Anti-SJW Trolling Is Pointless

CN: reference to rape, DV, suicide, suicide encouragement, threats of violence etc

Every who’s ever showed even the slightest of feminist tendencies online, or who has the temerity to exist in an online space while being a woman, trans, black, Asian, Latinx, Indigenous, and/or any other marginalised identity has come across the anti-SJW troll at least once in their life.  Even as someone who’s relatively new to the concept of truly dedicated trolling, I’m already getting to the point where I shrug it off as something that happens because the world is full of arseholes.  I don’t like having to accept this, but to remain astonished and angry for any length of time over this is just a waste of my energy – especially when I could be putting that energy into something productive, like making content that pisses these whiny little manbabies off.


But a thought occurred to me yesterday, and it’s one that I’m sure has occurred to many in the same position, and that is: what the hell is the point of all this hate?


I have a very small online presence.  I produce a hell of a lot of content for very little return.  I have a whole 15 subscribers on my YouTube channel, and most of them aren’t watching all 8 videos I post every single week.  This in itself is fine.  I’m new to the internet, and it takes time – sometimes several years – to build up even a small following.  Since I’ve only been making this content since the beginning of the year, I don’t expect to get very far for at least another year or more.  That said, I’ve already managed to attract more than one very dedicated anti-SJW troll, and a regular stream of one-off anti-SJWs who like to visit my channel, watch my videos, and explain to me why I’m not the gender that I am, why I will eventually end up committing suicide, and why I’m generally a piece of human trash.  These trolls are far more dedicated than the friends and genuine followers who actually enjoy my content, to the point where they’ve more than tripled my watch stats.


Let that sink in for a moment.  These trolls, who don’t come to my page looking for debate or discussion, but who come to insult and belittle, have literally tripled my viewership.  That right there is dedication.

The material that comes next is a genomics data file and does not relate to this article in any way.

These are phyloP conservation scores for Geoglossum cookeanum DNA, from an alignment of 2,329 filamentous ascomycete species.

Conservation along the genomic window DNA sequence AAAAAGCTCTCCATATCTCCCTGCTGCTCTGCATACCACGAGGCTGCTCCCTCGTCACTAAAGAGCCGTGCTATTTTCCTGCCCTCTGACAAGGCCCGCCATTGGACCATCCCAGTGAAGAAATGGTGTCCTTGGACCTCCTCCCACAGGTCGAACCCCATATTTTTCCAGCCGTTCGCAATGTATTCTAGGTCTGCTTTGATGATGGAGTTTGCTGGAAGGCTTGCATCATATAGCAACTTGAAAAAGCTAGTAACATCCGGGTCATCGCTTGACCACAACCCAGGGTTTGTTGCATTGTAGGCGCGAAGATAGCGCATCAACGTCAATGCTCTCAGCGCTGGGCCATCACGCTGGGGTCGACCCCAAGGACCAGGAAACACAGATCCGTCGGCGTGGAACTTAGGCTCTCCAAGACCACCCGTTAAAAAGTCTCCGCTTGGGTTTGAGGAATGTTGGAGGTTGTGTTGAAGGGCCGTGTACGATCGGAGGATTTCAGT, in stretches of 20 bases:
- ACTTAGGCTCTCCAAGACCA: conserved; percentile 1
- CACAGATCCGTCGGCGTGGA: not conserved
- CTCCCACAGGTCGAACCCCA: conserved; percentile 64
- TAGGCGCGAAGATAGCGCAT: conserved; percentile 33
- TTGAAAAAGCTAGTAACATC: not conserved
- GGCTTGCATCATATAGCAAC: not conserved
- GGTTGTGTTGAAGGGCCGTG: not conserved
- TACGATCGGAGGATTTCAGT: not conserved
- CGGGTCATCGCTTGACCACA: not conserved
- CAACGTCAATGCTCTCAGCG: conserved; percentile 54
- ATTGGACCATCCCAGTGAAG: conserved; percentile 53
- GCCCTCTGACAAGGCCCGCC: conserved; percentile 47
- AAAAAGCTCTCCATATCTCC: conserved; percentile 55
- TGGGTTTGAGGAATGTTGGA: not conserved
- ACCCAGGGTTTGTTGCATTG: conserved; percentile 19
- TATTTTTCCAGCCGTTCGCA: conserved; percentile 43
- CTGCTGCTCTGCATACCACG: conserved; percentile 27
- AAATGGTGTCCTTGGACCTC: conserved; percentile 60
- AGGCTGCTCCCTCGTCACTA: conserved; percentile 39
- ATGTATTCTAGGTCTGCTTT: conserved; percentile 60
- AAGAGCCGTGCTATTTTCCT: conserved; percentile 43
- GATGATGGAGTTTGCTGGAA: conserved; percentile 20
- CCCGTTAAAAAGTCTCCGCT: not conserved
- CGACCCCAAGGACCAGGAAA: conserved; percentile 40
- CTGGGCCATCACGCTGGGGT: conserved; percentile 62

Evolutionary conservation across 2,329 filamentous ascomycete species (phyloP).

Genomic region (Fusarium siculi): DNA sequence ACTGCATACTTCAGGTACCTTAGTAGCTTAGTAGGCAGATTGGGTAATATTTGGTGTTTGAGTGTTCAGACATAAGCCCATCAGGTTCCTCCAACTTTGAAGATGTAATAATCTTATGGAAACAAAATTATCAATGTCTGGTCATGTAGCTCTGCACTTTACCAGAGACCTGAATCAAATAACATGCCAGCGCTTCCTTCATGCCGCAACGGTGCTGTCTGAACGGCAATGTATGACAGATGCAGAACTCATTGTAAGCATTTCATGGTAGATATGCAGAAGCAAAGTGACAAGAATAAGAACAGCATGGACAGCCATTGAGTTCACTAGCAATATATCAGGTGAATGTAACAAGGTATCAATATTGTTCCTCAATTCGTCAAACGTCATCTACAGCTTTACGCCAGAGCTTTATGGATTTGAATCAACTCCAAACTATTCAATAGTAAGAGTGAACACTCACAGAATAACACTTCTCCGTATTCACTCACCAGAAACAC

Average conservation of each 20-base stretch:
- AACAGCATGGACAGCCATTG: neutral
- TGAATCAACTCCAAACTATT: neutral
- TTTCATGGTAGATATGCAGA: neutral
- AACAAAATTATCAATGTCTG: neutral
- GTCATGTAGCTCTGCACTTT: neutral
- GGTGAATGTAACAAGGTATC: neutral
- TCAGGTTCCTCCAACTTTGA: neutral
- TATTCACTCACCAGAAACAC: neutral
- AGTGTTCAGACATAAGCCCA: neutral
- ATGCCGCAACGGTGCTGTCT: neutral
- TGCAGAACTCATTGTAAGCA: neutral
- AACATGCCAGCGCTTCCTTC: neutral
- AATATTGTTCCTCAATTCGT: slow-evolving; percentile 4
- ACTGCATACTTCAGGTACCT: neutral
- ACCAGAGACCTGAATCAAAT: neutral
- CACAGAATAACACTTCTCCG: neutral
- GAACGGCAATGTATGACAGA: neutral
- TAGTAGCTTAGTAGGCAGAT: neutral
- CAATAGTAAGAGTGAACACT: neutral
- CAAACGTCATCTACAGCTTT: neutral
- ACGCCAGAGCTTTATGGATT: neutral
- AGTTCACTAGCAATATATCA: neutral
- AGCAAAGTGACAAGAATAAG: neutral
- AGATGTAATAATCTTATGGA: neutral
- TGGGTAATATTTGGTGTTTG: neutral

And I can’t help but wonder why.


Why would they bother coming over to a channel that has virtually no impact, takes up virtually no online space, simply to yell into the void?  (And since I moderate my comment section, this is literally what they’re doing.)  What’s the point?


The point is that these people are afraid.  The vast majority of anti-feminists and anti-social justice “activists” I’ve met aren’t interested in actual action.  They are simply afraid that their small, limited understanding of the world isn’t right, and their response is to shout at people who challenge them until they stop talking.  These people don’t care that no one is listening to me, it’s enough that someone might.  They will spend literally hours trawling through Instagram posts, Twitter feeds, YouTube videos, and Tumblr blogs, searching out anyone who might have the temerity to exist outside their worldview, so they can tell them to fuck off and die.


Many of these people talk about feminism as anti-man, anti-white, anti-whatever-privileged-group-they’re-currently-a-part-of.  They talk about the problems of men, such as higher suicide rates, prison rape, child custody battles, shorter life expectancies, and they will bemoan the concept of male privilege as a feminist conspiracy in order to keep men down.  And yet their solution isn’t to study male suicide rates and figure out why they’re so high.  (Feminist academics have already taken on that topic, and have discovered, lo and behold, that patriarchal expectations of stoic masculinity are a major contributor, among other things.)  They don’t work on providing men-only shelters for men who are DV victims, or men-only support groups for men who are survivors of rape.  They don’t put in any work whatsoever, in fact.  What they do is attack feminists online.  And “attack” is an accurate term.  This kind of trolling is an act of violence.


And this tells you all you need to know about how serious they are about their concerns.  They don’t really care about any of the issues listed above.  In fact, many of these groups are the first to ridicule men who are survivors of rape, particularly if the rapist was a woman.  They are completely uninterested in men who are suffering mental illness, or who truly want to raise their own children.  These issues only become important to them when they think they can use them against feminists.  Because the real threat to men, as far as they’re concerned, is the loss of male privilege that will inevitably come with the success of feminism.  The real threat to these men is that marginalised people, people over whom they have had power, are finding their own voices, creating their own spaces, making art for themselves, and no longer giving two shits about catering to white men.